Sep 202015

So you own a few ETFs and you’re ready to optimize your accounts. Especially you rich chumps and chumpettes with taxable accounts! Well swap ETFs are a crazy scheme with the primary benefit being tax savings. I mean, what’s with these governments! How dare they use our hard earned money to pay for roads, schools, and fundamental basic services! Even the so called “Tax Free Savings Account” is subject to some foreign withholding taxes.

Never fear, your crazy uncle has a scheme for those taxes!


Get to the point! What’s a swap ETF?

Well let me break it down for you wizards. A swap ETF essentially turns dividends or interest income into capital gains. Why would you want that? Because foreign dividends and interest are taxed at your full income tax rate, meanwhile capital gains are only half that. If you make over $138,586 your federal tax rates will be like so:

Investment Federal Tax
Capital Gain (Canadian or foreign) 14.5%
Foreign Dividend (Counts as “other income”) 29%
Bond income (Canadian or foreign) 29%


The ratio of capital gains tax to foreign dividend tax will be the same 1:2 no matter what your income. However, Canadian dividends come with a fancy dividend tax credit, so don’t bother using a swap ETF for them.


Seems reasonable, but how does it work?

First, you buy the ETF from a custodian like Horizon. They throw your cash into a big pile of money at their headquarters which earns some interest (<2%). Next they tempt a third party bank with that interest “hey, want this interest? All you have to do is invest your own money in <S&P500, bond index, whatever> and give us whatever the index does. We have this massive pile of cash to cover any losses so don’t worry”. The third party, in this case the National Bank of Canada, tracks the index with their capital and delivers the returns to the custodian, who eventually gets it back to you.

The dividend/capital gain conversion comes from National Bank reinvesting their dividends, and passing on the value as a higher unit price.


Ok….. Can you dumb it down a shade?

  1. You buy 10 units of xETF at $20 each, with MER of 0.07%
  2. Horizon puts your $200 in their cash account at, lets say 1% interest
  3. Horizon tells the National Bank to add ten units to their index fund account
  4. A year passes, and the index goes up 8% and gives a 2% dividend for 10% total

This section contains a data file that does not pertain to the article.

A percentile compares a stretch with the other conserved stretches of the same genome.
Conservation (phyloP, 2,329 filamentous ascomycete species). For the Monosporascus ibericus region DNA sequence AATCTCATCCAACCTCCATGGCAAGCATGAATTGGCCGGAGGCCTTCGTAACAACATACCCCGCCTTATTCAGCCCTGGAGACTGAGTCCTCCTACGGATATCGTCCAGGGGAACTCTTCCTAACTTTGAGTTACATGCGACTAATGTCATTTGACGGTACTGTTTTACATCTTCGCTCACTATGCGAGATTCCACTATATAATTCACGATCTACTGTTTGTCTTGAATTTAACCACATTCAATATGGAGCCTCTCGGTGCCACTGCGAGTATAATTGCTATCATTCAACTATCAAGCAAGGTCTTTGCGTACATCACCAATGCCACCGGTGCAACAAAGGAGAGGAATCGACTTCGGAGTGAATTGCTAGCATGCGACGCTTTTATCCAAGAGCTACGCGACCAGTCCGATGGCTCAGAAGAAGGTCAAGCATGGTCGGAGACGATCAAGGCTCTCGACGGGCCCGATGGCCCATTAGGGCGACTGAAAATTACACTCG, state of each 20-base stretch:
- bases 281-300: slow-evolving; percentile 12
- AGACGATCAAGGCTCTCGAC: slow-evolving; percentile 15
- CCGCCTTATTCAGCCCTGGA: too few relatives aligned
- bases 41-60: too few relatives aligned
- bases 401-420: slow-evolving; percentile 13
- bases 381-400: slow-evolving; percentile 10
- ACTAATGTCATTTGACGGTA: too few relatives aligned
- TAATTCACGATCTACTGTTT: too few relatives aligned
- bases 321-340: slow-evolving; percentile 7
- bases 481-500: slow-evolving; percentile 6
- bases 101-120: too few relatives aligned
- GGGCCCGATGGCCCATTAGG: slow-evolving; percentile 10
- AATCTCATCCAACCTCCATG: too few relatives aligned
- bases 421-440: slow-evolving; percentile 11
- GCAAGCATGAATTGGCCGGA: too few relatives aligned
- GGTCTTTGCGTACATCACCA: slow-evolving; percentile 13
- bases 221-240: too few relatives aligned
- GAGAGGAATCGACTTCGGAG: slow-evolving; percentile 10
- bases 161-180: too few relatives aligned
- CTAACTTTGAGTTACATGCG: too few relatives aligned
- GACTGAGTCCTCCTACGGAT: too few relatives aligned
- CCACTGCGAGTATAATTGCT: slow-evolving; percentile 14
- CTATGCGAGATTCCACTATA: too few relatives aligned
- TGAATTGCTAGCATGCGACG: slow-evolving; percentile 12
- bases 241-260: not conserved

5. You sell 10 units of xETF, now worth $219.85 (10% return minus 0.07% MER)
  6. National Bank delivers $20 to Horizon to cover your 10% return (10% of $200)
  7. Horizon pays National Bank $2 from the 1% interest
  8. Everyone profits!

On your $200 investment, you earned $19.85, Horizon earned $0.15 from their MER, and National Bank earned $2.

If the index went down 10% instead, Horizon will have to pay National Bank $20 to cover the loses. They use your money though, so they don’t care. And they still charge you a MER, so you are down to $179.87. In this case you are -$20.13, Horizon is still up $0.13, and National Bank is up $2. It’s a pretty good deal for them isn’t it? Profit no matter what the market does. Don’t worry, National Bank’s $2 isn’t subtracted from what you earn, so you get excellent market exposure for the price of the MER.

Some swap ETFs charge other fees such as swap fees. These get pretty complicated but they are usually not more than 0.3%, and they shouldn’t discourage you from using a swap ETF.


What’s the catch?

Counterparty risk. What if National Bank ends up being a deadbeat and can’t deliver the return? You can kiss your return goodbye. But wait! Horizon is holding your $200 investment in a cash account! That’s not at risk is it? Nope! In fact Horizon can even give that interest to you instead of the deadbeat counterparty.

To further reduce risk, Horizon is required by law to not let the counterparty own more than 10% of what is promised to you. This means if your index gains more than 10% Horizon will find additional counterparties. Lets hop they aren’t ALL deadbeats!


Ok I’m convinced, should I sell all my ETFs and switch to swap ETFs?

Calm down there junior! There’s a time and place for everything. Remember what Professor Oak taught you. Are any of your dividends going to be taxed at your full rate? Remember the table above and I’ll mention the two best cases for buying a swap ETF: